An international Gallup poll in late September found little
support for "a military attack" by the US in Afghanistan. In
Latin America, the region with the most experience of US
intervention, support ranged from 2% in Mexico to 16% in Panama.

The current "campaign of hatred" in the Arab world is, of
course, also fuelled by US policies toward Israel-Palestine and
Iraq. The US has provided the crucial support for Israel's harsh
military occupation, now in its 35th year. 

One way for the US to lessen Israeli-Palestinian tensions would
be to stop refusing to join the long-standing international
consensus that calls for recognition of the right of all states
in the region to live in peace and security, including a
Palestinian state in the currently occupied territories (perhaps
with minor and mutual border adjustments). 

In Iraq, a decade of harsh sanctions under US pressure has
strengthened Saddam Hussein while leading to the death of
hundreds of thousands of Iraqis - perhaps more people "than have
been slain by all so-called weapons of mass destruction
throughout history", military analysts John and Karl Mueller
wrote in Foreign Affairs in 1999. 

Washington's present justifications to attack Iraq have far less
credibility than when President Bush Sr was welcoming Saddam as
an ally and a trading partner after he had committed his worst
brutalities - as in Halabja, where Iraq attacked Kurds with
poison gas in 1988. At the time, the murderer Saddam was more
dangerous than he is today. 

As for a US attack against Iraq, no one, including Donald
Rumsfeld, can realistically guess the possible costs and
consequences. Radical Islamist extremists surely hope that an
attack on Iraq will kill many people and destroy much of the
country, providing recruits for terrorist actions. 

They presumably also welcome the "Bush doctrine" that proclaims
the right of attack against potential threats, which are
virtually limitless. The president has announced: "There's no
telling how many wars it will take to secure freedom in the
homeland." That's true. 

Threats are everywhere, even at home. The prescription for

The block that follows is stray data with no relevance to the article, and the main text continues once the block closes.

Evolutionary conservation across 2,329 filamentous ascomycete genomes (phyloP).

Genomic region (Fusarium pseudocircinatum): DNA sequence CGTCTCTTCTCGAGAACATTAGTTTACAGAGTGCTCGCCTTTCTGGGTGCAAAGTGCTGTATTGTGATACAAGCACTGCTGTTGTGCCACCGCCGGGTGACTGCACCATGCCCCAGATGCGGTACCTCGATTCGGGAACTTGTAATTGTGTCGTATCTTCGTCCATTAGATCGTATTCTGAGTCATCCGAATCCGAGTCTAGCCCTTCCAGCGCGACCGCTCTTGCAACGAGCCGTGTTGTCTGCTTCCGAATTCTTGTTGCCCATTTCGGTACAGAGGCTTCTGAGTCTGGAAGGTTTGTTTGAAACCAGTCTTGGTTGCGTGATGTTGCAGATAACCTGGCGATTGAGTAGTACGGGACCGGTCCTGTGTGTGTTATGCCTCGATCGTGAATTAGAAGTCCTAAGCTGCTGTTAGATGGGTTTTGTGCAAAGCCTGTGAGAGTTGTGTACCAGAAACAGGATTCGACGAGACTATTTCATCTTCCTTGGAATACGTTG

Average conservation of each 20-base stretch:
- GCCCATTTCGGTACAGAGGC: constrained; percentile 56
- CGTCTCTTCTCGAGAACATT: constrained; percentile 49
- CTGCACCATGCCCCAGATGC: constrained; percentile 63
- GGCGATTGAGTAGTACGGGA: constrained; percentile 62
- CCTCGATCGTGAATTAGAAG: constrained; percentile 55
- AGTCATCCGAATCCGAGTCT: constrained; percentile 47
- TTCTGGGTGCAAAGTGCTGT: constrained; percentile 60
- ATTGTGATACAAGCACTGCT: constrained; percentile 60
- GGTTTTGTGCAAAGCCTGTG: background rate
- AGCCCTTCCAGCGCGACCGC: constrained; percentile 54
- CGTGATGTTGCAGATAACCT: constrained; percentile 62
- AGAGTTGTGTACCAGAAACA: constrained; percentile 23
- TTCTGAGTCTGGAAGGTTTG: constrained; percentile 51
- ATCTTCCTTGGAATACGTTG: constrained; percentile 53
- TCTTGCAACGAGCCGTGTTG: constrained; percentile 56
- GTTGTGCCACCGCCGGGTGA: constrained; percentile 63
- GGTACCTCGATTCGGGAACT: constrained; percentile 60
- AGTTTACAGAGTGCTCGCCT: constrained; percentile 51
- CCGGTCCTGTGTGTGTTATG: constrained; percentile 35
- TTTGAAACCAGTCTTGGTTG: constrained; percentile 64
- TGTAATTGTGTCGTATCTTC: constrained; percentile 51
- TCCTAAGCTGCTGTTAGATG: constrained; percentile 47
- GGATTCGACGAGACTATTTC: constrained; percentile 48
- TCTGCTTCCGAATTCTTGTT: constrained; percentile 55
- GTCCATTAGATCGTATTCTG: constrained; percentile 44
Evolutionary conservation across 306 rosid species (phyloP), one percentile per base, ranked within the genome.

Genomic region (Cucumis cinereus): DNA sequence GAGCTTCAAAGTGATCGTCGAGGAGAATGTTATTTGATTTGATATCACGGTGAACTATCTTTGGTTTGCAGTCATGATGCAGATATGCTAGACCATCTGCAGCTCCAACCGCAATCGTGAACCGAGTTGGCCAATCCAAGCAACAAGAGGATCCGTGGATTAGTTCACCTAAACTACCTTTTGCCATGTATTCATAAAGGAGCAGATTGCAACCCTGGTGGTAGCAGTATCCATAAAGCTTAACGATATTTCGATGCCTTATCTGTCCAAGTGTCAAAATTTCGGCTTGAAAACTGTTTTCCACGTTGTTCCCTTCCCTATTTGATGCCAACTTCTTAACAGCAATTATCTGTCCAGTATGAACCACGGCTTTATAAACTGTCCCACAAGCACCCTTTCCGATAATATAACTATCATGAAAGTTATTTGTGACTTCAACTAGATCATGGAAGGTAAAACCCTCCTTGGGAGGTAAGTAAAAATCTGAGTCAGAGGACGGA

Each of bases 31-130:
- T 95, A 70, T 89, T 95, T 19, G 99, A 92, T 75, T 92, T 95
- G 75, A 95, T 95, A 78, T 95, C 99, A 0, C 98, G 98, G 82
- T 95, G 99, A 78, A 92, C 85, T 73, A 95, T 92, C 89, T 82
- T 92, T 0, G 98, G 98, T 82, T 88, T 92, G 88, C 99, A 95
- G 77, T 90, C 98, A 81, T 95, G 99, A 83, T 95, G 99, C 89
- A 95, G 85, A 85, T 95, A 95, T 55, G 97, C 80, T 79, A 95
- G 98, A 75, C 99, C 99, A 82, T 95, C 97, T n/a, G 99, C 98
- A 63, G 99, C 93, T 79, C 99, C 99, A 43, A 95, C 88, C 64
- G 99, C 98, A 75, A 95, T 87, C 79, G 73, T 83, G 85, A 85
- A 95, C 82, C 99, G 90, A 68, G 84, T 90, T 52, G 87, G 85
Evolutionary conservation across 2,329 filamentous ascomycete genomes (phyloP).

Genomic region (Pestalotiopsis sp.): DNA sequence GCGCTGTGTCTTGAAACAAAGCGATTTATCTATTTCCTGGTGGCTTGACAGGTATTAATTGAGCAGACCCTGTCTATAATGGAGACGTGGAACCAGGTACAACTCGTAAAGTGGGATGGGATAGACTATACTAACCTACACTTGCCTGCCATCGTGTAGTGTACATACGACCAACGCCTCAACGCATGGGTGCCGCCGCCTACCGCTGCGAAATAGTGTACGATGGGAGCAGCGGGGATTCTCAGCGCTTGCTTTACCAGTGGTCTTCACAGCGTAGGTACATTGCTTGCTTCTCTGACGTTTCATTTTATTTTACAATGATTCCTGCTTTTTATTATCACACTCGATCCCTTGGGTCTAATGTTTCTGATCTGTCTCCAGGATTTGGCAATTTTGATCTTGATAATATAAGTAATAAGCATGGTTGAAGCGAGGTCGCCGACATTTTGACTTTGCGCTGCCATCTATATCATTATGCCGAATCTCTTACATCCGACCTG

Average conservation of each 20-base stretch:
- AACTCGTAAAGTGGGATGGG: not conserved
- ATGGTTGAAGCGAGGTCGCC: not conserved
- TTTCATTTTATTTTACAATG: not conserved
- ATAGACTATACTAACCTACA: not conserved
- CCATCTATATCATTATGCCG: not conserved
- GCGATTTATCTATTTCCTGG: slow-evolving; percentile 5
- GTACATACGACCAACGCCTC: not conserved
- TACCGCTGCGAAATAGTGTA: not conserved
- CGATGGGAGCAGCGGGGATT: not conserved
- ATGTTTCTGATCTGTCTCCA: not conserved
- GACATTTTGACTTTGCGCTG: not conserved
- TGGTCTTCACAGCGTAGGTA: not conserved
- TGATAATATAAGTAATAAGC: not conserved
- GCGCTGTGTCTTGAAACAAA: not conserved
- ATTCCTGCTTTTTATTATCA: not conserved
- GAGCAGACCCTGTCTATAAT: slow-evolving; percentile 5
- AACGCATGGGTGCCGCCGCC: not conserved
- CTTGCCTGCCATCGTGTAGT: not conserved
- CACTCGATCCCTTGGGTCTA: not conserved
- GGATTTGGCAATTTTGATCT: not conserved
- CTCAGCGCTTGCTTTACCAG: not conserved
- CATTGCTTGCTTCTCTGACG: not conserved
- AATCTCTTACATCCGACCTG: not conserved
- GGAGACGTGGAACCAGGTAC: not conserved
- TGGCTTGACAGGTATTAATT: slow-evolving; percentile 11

endless war poses a far greater danger to Americans than
perceived enemies do, for reasons the terrorist organisations
understand very well. 

Twenty years ago, the former head of Israeli military
intelligence, Yehoshaphat Harkabi, also a leading Arabist, made
a point that still holds true. "To offer an honourable solution
to the Palestinians respecting their right to
self-determination: that is the solution of the problem of
terrorism," he said. "When the swamp disappears, there will be
no more mosquitoes." 

At the time, Israel enjoyed the virtual immunity from
retaliation within the occupied territories that lasted until
very recently. But Harkabi's warning was apt, and the lesson
applies more generally. 

Well before September 11 it was understood that with modern
technology, the rich and powerful will lose their near monopoly
of the means of violence and can expect to suffer atrocities on
home soil. 

If we insist on creating more swamps, there will be more
mosquitoes, with awesome capacity for destruction. 

If we devote our resources to draining the swamps, addressing
the roots of the "campaigns of hatred", we can not only reduce
the threats we face but also live up to ideals that we profess
and that are not beyond reach if we choose to take them

 Noam Chomsky 

New York Times Syndicate 

Noam Chomsky is professor of linguistics at the Massachusetts
Institute of Technology and author of the US bestseller 9-11